My Daughter’s Treatment Success Story – personally speaking
(Oct. 4, 2013) I write the way I speak. The way I speak these days is with impatience at the hesitancy to implement or fully use involuntary treatment laws in every state.
I wasn't always this way. When my daughter had her second psychotic break, I went to our urgent psychiatric center to fill out the involuntary petition and found myself sitting in the chair unable to speak or write due to crying uncontrollably at the thought that I was there quite literally begging for my 19 year old to get the medical care she desperately needed.
And beg I would. I would have done anything. But they accepted that petition and the other three I have had to fill out during the course of her now almost 10-year battle with serious mental illness.
Getting the care she needed still didn't stop me from being curled up in the fetal position the third time we had to go through the same process worrying about how my precious girl was supposed to survive in a world that prefers to incarcerate her or leave her on the streets.
My daughter's illness included a lack of insight, which means she was too sick to know she was sick. I have never needed studies or medical expertise to explain to me that her illness affects her brain, therefore her ill brain may not allow her understand she is sick. Common sense told me that.
But due to the fact that she was allowed access via our involuntary program to the medical care she needed for almost eight years, her illness relented and she now has insight. For the last year and two months, she has been receiving care voluntarily.
I still worry though. She is still mentally ill. There are no guarantees the symptoms of her illness won't rear their ugly heads again. And she still lives in a world that would prefer to incarcerate her or leave her on the street.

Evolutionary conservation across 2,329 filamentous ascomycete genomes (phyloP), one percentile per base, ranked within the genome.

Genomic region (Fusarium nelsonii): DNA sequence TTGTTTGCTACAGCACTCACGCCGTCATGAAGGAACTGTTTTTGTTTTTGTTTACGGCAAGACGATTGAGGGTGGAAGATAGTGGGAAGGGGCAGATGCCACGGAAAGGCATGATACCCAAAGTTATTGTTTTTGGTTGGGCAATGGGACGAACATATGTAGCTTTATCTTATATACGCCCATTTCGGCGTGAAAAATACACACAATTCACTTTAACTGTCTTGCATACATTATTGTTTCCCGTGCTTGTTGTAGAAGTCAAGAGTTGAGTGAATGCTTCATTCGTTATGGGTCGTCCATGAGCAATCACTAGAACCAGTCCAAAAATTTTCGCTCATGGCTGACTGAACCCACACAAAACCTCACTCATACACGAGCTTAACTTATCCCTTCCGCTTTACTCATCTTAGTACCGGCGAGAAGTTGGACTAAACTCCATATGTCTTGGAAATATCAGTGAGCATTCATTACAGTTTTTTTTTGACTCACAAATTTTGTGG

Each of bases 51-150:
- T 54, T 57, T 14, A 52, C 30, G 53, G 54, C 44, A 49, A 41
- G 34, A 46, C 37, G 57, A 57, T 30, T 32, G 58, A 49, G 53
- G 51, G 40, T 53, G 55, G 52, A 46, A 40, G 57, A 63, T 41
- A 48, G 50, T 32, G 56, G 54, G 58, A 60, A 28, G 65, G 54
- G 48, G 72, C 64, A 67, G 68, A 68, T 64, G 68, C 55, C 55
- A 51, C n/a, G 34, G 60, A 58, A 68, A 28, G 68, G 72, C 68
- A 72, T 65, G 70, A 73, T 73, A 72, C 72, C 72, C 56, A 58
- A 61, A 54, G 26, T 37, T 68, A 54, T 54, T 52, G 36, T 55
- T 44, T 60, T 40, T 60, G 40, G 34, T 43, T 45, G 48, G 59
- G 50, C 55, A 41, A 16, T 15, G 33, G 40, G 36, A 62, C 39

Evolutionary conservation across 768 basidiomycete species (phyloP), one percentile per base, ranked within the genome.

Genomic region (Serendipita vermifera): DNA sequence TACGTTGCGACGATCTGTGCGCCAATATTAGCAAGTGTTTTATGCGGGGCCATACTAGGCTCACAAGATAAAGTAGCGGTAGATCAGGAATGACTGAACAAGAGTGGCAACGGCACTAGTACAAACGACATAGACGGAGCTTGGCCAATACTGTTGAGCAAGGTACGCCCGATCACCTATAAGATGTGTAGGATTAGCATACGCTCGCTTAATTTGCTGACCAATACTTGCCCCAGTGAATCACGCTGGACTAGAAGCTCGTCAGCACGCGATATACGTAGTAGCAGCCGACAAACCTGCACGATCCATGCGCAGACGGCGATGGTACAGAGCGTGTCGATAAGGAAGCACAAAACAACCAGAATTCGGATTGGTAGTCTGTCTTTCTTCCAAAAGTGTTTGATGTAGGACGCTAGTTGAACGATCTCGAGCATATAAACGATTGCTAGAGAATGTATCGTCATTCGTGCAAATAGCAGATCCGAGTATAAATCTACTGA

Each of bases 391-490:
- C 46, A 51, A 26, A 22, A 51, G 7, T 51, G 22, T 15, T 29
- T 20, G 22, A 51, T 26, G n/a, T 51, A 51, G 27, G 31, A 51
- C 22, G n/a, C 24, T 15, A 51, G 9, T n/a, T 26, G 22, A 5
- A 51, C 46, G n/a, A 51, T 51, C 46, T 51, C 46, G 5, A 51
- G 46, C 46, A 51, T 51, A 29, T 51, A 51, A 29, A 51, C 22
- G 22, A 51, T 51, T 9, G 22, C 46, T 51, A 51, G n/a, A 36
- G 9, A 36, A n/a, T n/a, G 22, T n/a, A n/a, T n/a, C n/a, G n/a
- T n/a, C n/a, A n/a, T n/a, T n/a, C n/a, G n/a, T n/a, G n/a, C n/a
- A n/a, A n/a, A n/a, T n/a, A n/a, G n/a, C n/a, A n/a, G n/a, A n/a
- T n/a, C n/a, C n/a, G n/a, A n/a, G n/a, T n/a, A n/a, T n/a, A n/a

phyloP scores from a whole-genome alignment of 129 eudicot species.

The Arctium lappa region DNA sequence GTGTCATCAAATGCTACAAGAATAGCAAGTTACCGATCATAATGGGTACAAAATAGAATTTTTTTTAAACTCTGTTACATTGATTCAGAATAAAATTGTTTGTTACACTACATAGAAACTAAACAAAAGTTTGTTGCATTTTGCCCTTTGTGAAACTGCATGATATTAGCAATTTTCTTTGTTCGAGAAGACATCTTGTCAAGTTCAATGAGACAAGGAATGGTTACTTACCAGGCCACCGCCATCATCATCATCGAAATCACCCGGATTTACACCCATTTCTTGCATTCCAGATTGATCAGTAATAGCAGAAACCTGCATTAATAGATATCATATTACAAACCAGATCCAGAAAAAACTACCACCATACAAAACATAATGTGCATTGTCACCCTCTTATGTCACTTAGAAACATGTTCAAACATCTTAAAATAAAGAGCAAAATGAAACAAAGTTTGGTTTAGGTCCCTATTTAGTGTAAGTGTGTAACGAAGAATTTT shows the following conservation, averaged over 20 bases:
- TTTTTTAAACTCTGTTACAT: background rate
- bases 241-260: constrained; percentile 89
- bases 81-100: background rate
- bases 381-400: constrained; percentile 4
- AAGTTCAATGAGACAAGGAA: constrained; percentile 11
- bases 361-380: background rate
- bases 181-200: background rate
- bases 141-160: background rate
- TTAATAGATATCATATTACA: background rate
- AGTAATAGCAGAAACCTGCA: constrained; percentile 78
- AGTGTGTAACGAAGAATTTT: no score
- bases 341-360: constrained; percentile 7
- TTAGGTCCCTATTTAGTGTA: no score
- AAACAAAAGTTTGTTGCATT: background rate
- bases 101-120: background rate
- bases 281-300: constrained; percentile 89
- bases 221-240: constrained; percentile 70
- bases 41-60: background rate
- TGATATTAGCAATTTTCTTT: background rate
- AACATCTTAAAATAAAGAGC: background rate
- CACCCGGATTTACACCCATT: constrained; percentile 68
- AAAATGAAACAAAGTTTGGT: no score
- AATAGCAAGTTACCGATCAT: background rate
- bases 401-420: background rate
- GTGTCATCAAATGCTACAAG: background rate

But I am grateful she has made it this far. I no longer find myself curled up in a ball sobbing.
Now I'm just impatient waiting for everyone to have access to medical care, including those with brain disorders rendering them too sick to ask for it on their own.
- THE MOTHER OF A YOUNG WOMAN WHO BENEFITED FROM ARIZONA’S ASSISTED OUTPATIENT TREATMENT (AOT) LAW.
Court-ordered outpatient treatment requires that individuals with severe mental illness adhere to a prescribed treatment plan as a condition of living in the community. One of the mains goals of outpatient treatment is to facilitate more consistent adherence to treatment for the people in whom severe mental illness impairs the ability to seek and voluntarily comply with treatment. This treatment typically combines a court order and a comprehensive treatment and services plan. When implemented, the court order requires the individual patient to follow his or her treatment plan. The court's role and the legal procedures related to outpatient commitment laws vary from state to state. Typically, the court commits the patient to the treatment system. Just as important, it commits the treatment system to the patient.
The Department of Justice in 2012 certified assisted outpatient treatment as an evidence-based practice for reducing crime and violence. A study in New York documented that, among AOT recipients:
- 77 percent fewer experienced hospitalizations compared to before participation.
- 74 percent fewer experienced homelessness compared to before participation
- 83 percent fewer experienced arrests compared to before participation
- 88 percent fewer experienced incarceration compared to before participation